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I didn’t realize what I know

This might seem off topic, but I will end up relating it to my business and to crafting.

When I was growing up I loved to sing, as many children do. My older and younger sisters couldn’t stand to listen to me sing. They asked my mom, on more than one occasion to “make her stop” singing.

My mother also related a story of my grandfather holding me in his lap while we sang and rocked and sang and rocked. He sang “My Bonnie Lies Over the Ocean”. Before she died my mother and I sang that together. She said I still couldn’t sing that song in tune. I couldn’t hear where I was going wrong.

My mom was a strong soprano, and I ended up an alto. Singing the hymns at church was the thing to do. Only I couldn’t sing soprano, which meant I had to find the alto part. That has always been work for me, whether singing in a congregation, or singing in a choir (part of a special youth event for a few summers).

The leader of our local church congregation is called a “Bishop”. A few months ago he called me into his office and extended a call to serve as our congregation’s choir director. I burst out laughing. Not because I thought he was joking, but because I thought it was so funny, considering my history. (Yes, we did explain it to him.)

Our congregation’s choir has been few in numbers. Since I am sympathetic to the plight of the altos, I have them sit next to the piano. That way they don’t have to listen around the sopranos, trying to find their note.

I have also tried a number of things that I did for myself while learning alto to try and help those in the choir. We do the alto part by itself, then add in the sopranos. I separate the altos from the sopranos by a ways while learning – this provides the soprano note, but it’s less likely to drown out the alto note. I told them what I remembered hearing from a professional musician: the musical note produced by an alto vibrates in the nose.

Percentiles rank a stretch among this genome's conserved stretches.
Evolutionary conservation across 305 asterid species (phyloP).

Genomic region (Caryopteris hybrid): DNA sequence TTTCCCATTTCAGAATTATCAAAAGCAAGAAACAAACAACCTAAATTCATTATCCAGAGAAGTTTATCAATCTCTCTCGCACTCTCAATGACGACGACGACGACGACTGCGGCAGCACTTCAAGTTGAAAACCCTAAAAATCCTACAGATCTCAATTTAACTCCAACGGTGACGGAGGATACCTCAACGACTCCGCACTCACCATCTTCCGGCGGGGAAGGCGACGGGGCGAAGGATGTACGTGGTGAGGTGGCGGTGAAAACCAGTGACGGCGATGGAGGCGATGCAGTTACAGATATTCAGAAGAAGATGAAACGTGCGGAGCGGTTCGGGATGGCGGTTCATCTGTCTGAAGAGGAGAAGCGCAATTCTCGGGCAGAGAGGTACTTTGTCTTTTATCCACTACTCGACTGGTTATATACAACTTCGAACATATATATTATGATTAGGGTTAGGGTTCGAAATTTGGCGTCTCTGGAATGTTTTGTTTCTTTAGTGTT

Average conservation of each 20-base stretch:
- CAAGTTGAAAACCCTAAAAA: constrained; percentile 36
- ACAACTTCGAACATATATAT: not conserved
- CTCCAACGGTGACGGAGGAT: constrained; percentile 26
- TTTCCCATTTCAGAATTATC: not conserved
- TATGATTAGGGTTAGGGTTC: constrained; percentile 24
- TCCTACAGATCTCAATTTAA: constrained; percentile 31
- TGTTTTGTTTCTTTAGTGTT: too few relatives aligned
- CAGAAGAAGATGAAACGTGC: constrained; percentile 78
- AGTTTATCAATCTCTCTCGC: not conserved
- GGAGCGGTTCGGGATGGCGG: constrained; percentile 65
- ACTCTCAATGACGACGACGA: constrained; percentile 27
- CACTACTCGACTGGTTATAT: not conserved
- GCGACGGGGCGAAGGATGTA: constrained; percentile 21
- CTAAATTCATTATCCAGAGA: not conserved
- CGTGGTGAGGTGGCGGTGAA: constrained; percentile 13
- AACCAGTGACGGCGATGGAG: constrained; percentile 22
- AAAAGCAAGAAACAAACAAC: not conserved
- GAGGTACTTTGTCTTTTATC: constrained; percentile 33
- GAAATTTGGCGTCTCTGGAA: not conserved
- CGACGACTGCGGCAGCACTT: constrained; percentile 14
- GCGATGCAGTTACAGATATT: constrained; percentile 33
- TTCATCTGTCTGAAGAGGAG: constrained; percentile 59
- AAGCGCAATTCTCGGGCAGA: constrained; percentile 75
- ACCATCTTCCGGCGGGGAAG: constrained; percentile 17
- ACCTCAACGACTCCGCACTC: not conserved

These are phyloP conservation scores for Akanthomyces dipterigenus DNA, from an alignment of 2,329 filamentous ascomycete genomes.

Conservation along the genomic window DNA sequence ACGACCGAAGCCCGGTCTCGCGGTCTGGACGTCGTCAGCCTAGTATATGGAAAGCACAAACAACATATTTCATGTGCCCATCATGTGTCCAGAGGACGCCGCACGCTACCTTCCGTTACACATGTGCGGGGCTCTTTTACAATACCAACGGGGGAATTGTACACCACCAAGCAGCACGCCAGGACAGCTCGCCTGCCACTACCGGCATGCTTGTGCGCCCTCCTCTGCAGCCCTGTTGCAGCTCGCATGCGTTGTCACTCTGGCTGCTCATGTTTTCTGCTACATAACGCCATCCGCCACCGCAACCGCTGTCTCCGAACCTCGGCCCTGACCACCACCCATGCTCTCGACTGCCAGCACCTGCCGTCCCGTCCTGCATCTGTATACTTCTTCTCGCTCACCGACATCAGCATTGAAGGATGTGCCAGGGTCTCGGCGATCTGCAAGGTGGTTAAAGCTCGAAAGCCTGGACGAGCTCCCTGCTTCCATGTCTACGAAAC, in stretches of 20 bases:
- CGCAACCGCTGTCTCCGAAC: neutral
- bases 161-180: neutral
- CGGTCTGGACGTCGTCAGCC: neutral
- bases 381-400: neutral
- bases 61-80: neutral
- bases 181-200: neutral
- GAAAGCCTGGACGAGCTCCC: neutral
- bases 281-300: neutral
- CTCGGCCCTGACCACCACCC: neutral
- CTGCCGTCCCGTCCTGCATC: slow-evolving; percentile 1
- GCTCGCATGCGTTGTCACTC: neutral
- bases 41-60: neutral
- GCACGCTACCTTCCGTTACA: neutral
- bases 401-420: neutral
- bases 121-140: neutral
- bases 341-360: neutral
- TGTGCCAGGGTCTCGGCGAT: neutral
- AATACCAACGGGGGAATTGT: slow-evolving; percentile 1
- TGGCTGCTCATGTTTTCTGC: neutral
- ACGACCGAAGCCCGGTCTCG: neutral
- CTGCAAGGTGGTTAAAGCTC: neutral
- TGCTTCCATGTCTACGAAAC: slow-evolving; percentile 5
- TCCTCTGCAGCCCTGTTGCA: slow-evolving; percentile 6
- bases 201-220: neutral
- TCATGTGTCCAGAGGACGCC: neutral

Not only that, I also work with the choir to sing from the diaphragm. I talk about enunciating words (“and only” becomes “an donly” while singing). I talk about only breathing as a choir at punctuation marks, rather than where we might otherwise breathe.

I realized yesterday that I really do know something about singing. Not that I necessarily do it well or easily.

This relates to craft and business how? Let’s say that you are learning how to braid, whether hair or with “yarn”. You learned how to select the yarn, divide the yarn or hair into portions, start the braid, adjust the braid along the way (maybe transferring hair from one section to another), and end the braid.

You may not realize that you are learning all these things until you are asked to teach someone else. Perhaps you will demure, saying that you aren’t very good. That doesn’t mean you don’t have anything to teach. You can at least explain the steps you learned from someone else, and explain what your trials have taught you about braiding. That will probably help someone else too.

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